Wednesday, August 11, 2010

How Does ST:TNG Hold Up?

Star Trek, the Next Generation has been in syndication for several months. It is interesting to see how the show holds up around two decades after it was produced (it ran from 1987 to 1994 so some episodes are more than 20 years old and others are less).

My memory of the series was that the first season was awful but that it improved a great deal half-way through the second season and continued to be a good show after that. Re-watching it confirms that impression. Some of the first season episodes are painful to watch and the second season had some really strong episodes.

Not everything holds up. In retrospect, a lot of the techno-babel was just that, terms thrown at the viewer to justify a plot point. Data is more annoying than he was during first runs but Wesley is not (this may be a personal preference).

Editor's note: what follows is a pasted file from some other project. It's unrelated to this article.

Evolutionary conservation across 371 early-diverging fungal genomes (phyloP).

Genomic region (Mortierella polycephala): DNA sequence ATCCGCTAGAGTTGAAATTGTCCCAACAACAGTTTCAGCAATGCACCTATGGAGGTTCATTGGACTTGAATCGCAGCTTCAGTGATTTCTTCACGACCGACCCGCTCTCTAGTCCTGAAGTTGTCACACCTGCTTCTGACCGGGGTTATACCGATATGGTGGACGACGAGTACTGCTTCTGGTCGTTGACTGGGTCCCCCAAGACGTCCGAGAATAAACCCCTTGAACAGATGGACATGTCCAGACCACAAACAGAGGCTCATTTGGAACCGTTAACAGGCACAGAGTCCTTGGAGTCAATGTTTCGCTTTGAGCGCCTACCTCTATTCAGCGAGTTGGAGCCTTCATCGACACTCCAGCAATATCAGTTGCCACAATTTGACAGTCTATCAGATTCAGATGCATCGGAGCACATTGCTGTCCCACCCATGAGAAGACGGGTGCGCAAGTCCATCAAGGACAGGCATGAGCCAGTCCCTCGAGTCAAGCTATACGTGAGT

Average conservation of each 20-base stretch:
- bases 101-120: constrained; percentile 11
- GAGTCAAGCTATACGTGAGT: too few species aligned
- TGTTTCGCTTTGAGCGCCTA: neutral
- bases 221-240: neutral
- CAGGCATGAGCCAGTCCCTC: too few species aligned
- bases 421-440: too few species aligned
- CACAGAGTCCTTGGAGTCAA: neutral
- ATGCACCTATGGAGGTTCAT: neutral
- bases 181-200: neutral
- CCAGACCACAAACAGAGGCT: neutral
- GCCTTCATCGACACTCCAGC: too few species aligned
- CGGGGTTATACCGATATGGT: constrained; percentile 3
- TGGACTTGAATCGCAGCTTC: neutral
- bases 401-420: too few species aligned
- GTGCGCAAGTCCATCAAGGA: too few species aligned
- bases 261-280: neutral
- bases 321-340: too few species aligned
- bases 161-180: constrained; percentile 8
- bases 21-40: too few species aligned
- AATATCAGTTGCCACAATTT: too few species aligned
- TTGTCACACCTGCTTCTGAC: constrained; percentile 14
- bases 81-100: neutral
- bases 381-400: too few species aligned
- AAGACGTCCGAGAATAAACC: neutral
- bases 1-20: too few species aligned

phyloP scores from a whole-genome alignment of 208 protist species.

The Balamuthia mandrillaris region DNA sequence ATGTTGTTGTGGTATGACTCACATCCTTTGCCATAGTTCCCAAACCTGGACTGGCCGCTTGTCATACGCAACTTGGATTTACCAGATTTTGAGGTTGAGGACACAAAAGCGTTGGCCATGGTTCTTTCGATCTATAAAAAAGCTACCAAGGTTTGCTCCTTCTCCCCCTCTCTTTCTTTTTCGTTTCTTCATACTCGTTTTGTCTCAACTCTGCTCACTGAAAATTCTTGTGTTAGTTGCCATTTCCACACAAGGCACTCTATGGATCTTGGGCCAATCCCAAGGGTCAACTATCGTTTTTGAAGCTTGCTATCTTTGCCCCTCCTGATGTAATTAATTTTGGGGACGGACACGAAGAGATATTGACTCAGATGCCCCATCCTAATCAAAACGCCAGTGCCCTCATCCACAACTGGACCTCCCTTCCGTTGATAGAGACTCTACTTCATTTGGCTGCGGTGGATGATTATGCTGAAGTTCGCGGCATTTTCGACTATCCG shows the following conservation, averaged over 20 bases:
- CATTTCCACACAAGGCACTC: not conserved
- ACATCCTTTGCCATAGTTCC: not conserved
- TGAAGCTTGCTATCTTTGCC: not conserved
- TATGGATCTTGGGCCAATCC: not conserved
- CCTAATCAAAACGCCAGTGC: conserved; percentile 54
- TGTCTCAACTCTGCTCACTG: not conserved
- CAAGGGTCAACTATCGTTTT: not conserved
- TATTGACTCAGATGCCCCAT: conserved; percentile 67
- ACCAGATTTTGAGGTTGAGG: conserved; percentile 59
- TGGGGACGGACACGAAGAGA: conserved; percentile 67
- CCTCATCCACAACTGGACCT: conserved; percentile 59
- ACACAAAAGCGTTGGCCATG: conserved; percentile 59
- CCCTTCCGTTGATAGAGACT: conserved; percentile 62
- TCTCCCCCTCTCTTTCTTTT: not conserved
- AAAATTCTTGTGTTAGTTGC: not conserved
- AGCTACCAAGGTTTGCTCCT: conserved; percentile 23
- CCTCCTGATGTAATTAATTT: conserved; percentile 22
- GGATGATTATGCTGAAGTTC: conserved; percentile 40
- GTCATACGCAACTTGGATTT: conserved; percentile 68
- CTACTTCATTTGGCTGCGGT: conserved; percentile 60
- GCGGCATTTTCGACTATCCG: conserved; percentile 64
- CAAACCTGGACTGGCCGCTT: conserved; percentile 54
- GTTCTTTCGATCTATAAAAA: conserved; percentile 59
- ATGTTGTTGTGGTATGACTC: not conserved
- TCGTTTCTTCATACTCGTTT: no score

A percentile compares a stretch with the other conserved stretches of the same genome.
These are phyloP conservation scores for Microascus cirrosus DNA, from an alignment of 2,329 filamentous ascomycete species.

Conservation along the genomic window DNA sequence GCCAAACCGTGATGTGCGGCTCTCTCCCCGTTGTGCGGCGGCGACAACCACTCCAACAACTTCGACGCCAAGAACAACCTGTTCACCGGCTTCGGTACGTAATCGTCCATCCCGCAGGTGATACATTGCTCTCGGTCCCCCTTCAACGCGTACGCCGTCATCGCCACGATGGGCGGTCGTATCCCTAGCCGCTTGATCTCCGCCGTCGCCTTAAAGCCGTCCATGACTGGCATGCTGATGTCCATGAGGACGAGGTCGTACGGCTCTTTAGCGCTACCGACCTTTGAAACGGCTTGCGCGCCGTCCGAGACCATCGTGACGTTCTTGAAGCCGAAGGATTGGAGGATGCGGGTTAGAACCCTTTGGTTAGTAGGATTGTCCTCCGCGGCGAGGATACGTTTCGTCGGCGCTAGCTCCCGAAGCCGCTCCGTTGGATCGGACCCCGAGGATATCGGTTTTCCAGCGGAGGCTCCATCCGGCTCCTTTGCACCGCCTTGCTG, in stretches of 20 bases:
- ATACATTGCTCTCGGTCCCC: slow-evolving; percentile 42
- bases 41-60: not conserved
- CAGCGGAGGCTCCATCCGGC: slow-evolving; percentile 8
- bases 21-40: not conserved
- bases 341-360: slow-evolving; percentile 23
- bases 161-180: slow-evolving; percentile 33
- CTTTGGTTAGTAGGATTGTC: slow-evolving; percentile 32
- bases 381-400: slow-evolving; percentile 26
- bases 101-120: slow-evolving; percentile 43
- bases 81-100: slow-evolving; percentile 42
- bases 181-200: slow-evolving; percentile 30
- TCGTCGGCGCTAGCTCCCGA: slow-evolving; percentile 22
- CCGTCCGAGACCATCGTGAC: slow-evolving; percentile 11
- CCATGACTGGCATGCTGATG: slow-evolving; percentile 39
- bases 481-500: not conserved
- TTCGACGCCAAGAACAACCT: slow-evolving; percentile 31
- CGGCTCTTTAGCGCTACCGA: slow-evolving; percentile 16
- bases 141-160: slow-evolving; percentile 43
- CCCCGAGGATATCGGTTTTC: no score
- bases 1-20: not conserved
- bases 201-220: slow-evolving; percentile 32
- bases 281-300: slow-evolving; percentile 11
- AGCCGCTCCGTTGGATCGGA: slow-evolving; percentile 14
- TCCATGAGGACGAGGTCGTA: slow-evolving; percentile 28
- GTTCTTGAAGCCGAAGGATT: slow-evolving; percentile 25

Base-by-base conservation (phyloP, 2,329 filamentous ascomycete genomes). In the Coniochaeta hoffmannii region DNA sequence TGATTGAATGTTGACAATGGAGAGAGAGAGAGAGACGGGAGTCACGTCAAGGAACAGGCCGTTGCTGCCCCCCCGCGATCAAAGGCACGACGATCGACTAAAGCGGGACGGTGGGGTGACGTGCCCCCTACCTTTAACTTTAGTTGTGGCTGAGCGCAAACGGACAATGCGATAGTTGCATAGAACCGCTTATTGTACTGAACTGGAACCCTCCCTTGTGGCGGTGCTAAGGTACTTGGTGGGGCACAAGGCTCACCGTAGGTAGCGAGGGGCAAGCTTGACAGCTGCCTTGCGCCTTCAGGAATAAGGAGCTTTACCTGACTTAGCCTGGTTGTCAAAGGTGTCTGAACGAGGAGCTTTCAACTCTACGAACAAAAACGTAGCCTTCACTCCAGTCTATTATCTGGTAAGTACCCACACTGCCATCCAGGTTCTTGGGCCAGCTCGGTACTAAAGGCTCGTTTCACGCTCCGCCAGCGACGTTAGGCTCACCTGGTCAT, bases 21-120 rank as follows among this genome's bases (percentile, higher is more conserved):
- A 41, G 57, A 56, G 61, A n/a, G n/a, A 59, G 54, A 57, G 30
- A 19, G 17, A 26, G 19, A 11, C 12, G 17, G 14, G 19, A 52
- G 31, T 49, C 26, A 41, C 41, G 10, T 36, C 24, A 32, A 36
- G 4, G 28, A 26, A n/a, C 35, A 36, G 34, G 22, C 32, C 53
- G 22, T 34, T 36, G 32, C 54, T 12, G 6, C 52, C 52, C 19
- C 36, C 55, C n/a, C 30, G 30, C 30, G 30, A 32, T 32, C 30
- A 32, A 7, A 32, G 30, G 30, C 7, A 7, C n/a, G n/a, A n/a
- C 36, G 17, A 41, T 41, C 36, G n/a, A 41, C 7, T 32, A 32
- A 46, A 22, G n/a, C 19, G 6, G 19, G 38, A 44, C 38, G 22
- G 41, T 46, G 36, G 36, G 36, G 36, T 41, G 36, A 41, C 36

Many of the weakest episodes relied on the formula of strong A and B plots. Sometimes the B plot seems to be thrown in just to include more cast members. The best episodes either skipped the B plot or blended it into the A plot seamlessly.

The various members of Star Fleet seem a little too perfect with little room for personal quirks or failings. Any episode with Lt. Barclay is a relief since he is the closest to an regular person. His first appearance was a classic, involving holo-addiction. Let's be honest, if holodecks really existed then we would all be holo-addicts.

The holodecks have always been a complaint of mine. In one episode, Pickard, Barclay, and Data are unaware that they are in the holodeck. You would think that one of them would bounce off of an unseen wall at some point.

TNG managed a difficult balancing act. On one hand, the original show looked pretty dated by the 1980s. TNG is nowhere near the period piece that its predecessor was. On the other hand, the follow-up shows often went over-the-top with regulars dying during an episode only to be revived at the last minutes. In general, TNG holds up fairly well 20 years later, far better than most other shows from the late 1980s.

No comments: